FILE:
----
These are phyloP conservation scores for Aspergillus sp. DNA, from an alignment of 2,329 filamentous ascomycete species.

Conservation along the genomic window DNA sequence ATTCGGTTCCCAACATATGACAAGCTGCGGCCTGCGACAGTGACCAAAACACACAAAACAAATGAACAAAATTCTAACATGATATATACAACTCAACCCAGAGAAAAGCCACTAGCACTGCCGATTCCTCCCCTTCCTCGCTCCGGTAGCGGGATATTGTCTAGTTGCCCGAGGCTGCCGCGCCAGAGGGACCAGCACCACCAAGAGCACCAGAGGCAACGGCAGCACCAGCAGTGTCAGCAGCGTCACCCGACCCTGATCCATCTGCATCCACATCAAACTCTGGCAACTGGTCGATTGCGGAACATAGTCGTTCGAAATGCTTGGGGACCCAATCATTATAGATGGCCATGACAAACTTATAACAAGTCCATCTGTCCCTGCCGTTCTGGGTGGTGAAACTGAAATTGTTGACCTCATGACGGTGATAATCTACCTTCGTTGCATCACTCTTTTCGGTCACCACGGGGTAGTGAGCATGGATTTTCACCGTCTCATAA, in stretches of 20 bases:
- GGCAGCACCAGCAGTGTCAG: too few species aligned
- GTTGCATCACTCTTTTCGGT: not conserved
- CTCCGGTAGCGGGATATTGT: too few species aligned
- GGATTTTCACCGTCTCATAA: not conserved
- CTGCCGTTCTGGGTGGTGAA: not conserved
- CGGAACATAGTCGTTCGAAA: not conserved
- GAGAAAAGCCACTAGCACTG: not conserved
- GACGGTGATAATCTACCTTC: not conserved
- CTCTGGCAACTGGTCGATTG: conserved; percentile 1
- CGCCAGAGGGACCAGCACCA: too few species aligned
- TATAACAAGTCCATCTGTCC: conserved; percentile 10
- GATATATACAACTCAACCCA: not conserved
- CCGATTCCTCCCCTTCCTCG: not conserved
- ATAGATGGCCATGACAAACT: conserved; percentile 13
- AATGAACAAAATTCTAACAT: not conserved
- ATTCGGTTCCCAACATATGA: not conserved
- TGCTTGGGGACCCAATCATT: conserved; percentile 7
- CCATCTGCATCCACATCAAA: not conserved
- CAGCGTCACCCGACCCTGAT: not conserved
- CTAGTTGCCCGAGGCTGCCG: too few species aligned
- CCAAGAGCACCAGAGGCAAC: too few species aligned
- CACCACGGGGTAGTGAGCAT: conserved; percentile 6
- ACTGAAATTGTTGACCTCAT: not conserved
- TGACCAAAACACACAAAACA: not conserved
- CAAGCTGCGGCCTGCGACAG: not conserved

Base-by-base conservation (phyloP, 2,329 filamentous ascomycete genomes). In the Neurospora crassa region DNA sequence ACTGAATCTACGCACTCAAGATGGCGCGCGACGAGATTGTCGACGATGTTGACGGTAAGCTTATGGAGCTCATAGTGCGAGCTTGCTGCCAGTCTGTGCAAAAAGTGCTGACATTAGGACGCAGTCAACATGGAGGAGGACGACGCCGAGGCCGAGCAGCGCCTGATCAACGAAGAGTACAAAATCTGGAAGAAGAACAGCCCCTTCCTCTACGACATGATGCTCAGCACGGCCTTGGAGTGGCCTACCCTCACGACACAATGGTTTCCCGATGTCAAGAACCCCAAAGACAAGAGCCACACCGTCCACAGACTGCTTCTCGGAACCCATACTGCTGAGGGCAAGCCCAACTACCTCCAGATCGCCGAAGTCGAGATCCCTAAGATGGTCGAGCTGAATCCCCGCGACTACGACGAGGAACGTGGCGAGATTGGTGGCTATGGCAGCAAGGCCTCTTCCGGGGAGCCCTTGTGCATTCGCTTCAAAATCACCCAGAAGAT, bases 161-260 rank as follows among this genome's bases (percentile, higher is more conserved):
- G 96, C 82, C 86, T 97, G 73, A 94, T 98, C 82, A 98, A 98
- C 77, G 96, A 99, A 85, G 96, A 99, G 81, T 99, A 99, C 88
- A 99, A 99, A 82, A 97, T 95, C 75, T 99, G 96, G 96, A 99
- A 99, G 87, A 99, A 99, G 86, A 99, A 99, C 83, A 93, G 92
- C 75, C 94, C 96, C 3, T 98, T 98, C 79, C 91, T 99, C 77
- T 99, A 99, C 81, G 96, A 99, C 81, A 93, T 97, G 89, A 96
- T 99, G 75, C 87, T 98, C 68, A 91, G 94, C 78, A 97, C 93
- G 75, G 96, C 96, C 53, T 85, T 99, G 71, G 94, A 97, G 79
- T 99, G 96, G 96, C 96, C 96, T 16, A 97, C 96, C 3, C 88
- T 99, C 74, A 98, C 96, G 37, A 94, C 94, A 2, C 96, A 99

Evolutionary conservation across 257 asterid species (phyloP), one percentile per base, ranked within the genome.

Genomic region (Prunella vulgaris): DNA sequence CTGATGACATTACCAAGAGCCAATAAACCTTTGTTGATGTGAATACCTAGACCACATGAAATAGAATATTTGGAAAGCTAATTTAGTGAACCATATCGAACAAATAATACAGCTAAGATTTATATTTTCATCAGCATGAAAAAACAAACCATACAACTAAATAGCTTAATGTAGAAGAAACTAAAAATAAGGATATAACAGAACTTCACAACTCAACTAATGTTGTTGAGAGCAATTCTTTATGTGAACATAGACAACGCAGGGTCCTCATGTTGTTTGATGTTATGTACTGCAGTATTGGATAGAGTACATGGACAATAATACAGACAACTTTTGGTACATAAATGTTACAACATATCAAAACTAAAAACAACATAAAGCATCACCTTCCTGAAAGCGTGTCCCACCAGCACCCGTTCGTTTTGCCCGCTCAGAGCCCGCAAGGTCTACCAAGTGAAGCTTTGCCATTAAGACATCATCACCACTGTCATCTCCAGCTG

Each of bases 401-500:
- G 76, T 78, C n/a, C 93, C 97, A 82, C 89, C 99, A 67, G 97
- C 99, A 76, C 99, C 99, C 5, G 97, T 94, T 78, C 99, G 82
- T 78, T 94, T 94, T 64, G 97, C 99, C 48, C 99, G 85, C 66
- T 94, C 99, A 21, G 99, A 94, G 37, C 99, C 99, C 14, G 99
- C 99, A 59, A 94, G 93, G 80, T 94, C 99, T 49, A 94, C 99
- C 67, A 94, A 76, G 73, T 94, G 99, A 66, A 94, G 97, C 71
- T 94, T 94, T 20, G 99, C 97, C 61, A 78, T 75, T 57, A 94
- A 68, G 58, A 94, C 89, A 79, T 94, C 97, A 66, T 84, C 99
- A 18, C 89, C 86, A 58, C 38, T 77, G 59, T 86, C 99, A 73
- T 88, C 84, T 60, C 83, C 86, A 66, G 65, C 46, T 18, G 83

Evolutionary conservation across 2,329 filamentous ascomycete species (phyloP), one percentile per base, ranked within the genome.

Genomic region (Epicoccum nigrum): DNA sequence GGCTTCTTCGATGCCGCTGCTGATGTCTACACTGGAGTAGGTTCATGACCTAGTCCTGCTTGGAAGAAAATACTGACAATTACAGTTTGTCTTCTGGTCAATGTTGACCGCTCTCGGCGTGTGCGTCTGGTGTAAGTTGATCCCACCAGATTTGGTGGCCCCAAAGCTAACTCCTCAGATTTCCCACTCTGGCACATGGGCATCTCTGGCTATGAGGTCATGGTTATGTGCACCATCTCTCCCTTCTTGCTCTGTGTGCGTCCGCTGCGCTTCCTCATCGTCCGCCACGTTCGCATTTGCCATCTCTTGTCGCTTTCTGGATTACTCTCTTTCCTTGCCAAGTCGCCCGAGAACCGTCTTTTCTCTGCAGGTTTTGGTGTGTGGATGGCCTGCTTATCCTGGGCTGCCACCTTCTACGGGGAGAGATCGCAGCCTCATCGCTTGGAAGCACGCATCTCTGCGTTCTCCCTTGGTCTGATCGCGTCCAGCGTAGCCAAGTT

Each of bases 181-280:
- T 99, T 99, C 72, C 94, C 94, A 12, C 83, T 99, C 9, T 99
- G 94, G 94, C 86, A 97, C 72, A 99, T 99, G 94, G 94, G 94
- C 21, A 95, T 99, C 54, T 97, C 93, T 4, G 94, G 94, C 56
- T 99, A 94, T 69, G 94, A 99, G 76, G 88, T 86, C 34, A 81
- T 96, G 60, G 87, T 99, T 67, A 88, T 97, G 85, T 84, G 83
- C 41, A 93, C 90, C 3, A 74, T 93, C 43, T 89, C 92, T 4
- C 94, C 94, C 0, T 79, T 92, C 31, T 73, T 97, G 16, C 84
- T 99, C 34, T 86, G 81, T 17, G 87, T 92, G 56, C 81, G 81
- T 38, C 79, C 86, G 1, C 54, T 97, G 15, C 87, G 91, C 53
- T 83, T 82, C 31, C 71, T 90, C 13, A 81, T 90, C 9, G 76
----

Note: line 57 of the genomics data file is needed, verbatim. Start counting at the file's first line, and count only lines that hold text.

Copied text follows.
- C 21, A 95, T 99, C 54, T 97, C 93, T 4, G 94, G 94, C 56